MRI Scanner at Shaare Zedek Medical Center 521.
(photo credit: www.szmc.org.il)
The EU has awarded 1.65 million euros to researchers at the Hadassah University
Medical Center, in Jerusalem’s Ein Kerem, for testing an experimental substance
– described as a breakthrough – that they developed for non-radioactive imaging,
to be used on cancer patients and those suffering from neurological
Dr. Rachel Katz-Brull of the hospital’s Department of Radiology will
head the research project and conduct pre-clinical experiments to measure the
efficacy of a non-radioactive “hyperpolar substance” that she and her colleagues
discovered, for use in patients with cancer and diseases of the
Described by Hadassah as “a breakthrough,” the team’s work focuses
on developing molecular markers for medical imaging (with MRIs).
positron-emission tomography (PET) scanner is widely used to diagnose types of
cancers and the dispersal of cancerous cells, as it tracks an injected, glucose
based, radio-pharmaceutical substance and attaches itself to irregular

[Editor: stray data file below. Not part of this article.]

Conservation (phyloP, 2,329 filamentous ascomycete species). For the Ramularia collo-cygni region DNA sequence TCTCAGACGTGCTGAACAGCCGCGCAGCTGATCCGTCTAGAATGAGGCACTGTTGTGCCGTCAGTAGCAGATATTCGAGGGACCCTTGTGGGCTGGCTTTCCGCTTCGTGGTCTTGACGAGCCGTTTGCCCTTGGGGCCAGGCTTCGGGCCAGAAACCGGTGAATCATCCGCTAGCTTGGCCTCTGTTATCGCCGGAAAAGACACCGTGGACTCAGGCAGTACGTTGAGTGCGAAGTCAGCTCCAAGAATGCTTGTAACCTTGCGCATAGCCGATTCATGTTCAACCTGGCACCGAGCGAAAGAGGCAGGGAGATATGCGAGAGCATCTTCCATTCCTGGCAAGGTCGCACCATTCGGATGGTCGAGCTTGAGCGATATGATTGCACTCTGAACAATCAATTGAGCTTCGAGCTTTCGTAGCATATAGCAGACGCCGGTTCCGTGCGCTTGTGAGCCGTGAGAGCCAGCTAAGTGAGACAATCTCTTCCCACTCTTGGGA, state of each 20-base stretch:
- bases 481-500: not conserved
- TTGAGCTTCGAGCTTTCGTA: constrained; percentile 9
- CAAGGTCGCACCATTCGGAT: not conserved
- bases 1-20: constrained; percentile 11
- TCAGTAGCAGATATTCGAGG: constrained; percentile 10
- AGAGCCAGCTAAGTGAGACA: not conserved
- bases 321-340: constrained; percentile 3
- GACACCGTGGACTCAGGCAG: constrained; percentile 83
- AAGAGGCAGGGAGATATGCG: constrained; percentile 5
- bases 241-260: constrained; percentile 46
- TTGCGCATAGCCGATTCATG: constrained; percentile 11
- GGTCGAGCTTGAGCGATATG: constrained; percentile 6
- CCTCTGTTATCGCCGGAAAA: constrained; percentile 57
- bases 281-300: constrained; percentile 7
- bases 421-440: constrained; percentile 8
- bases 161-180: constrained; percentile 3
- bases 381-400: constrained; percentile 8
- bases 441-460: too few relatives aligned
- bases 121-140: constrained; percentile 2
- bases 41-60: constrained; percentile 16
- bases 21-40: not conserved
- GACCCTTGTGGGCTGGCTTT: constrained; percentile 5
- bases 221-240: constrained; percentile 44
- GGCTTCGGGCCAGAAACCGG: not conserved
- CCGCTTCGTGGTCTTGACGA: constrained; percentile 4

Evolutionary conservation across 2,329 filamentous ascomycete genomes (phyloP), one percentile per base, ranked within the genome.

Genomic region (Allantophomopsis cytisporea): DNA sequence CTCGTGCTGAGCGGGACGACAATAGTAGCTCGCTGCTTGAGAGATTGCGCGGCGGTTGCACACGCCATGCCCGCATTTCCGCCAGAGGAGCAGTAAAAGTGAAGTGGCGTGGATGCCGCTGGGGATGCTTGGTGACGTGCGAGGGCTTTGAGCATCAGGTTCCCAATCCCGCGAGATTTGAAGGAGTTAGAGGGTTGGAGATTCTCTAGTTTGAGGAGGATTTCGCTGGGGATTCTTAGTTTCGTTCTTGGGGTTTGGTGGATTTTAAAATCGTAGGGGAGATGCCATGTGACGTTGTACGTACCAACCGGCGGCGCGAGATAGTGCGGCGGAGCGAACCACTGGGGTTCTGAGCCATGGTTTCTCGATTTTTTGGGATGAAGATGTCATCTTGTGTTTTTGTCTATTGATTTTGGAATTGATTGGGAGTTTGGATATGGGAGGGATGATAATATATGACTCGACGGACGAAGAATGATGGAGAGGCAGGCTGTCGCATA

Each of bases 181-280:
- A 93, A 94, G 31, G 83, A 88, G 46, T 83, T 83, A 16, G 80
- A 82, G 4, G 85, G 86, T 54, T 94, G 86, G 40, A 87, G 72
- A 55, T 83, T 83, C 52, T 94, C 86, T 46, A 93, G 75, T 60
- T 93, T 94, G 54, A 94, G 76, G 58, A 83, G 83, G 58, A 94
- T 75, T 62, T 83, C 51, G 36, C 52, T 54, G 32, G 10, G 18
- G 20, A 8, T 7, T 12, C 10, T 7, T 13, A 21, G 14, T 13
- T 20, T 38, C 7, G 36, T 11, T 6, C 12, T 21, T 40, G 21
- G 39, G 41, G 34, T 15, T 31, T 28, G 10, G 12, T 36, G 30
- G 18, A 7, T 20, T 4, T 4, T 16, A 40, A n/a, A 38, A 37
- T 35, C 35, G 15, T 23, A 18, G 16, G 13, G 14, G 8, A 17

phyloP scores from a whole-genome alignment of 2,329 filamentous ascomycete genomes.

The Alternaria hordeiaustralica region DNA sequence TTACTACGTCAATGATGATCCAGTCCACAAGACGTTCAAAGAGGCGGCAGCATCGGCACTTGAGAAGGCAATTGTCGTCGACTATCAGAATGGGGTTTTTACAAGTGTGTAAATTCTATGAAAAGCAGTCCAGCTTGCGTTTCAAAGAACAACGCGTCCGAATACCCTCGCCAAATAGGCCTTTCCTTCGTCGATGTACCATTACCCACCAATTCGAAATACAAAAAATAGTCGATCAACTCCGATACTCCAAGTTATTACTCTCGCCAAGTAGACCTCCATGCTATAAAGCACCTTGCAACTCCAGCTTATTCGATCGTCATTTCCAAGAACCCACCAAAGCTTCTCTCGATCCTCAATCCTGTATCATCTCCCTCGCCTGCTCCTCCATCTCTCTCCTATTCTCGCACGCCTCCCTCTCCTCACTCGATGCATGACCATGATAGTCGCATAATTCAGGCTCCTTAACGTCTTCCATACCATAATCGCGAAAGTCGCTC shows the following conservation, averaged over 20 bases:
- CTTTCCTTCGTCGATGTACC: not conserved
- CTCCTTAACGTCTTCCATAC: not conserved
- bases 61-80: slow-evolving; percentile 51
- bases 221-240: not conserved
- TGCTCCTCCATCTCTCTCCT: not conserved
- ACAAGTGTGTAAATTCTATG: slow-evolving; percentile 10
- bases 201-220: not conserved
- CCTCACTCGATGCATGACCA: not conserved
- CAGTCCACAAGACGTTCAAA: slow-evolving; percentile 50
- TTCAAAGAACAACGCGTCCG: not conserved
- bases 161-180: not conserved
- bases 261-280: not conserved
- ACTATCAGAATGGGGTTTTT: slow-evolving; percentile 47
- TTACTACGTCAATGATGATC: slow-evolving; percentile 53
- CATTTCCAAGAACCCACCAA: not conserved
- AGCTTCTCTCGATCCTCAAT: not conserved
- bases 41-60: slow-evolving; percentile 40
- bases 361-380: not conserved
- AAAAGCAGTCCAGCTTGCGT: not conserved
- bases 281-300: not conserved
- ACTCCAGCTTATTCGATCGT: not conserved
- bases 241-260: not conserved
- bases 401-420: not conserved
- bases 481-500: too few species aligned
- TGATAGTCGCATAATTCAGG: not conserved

It is also used to diagnose neurological conditions such as
epilepsy. But Katz-Brull developed a non-radioactive substance that can be used
during MRI scans, a desired alternative to avoid harmful side effects.
the Hadassah researcher can prove that her substance is effective, it could be
used on children, pregnant women and others who must avoid exposure to
radioactive substances but may require thorough testing that such scans provide.
No other material like this has been found anywhere in the world.
European Research Council of the EU is covering the cost of the study, which
requires the purchase of expensive equipment and hiring of new
If the research is successful, clinical studies involving
patients could follow, Hadassah said.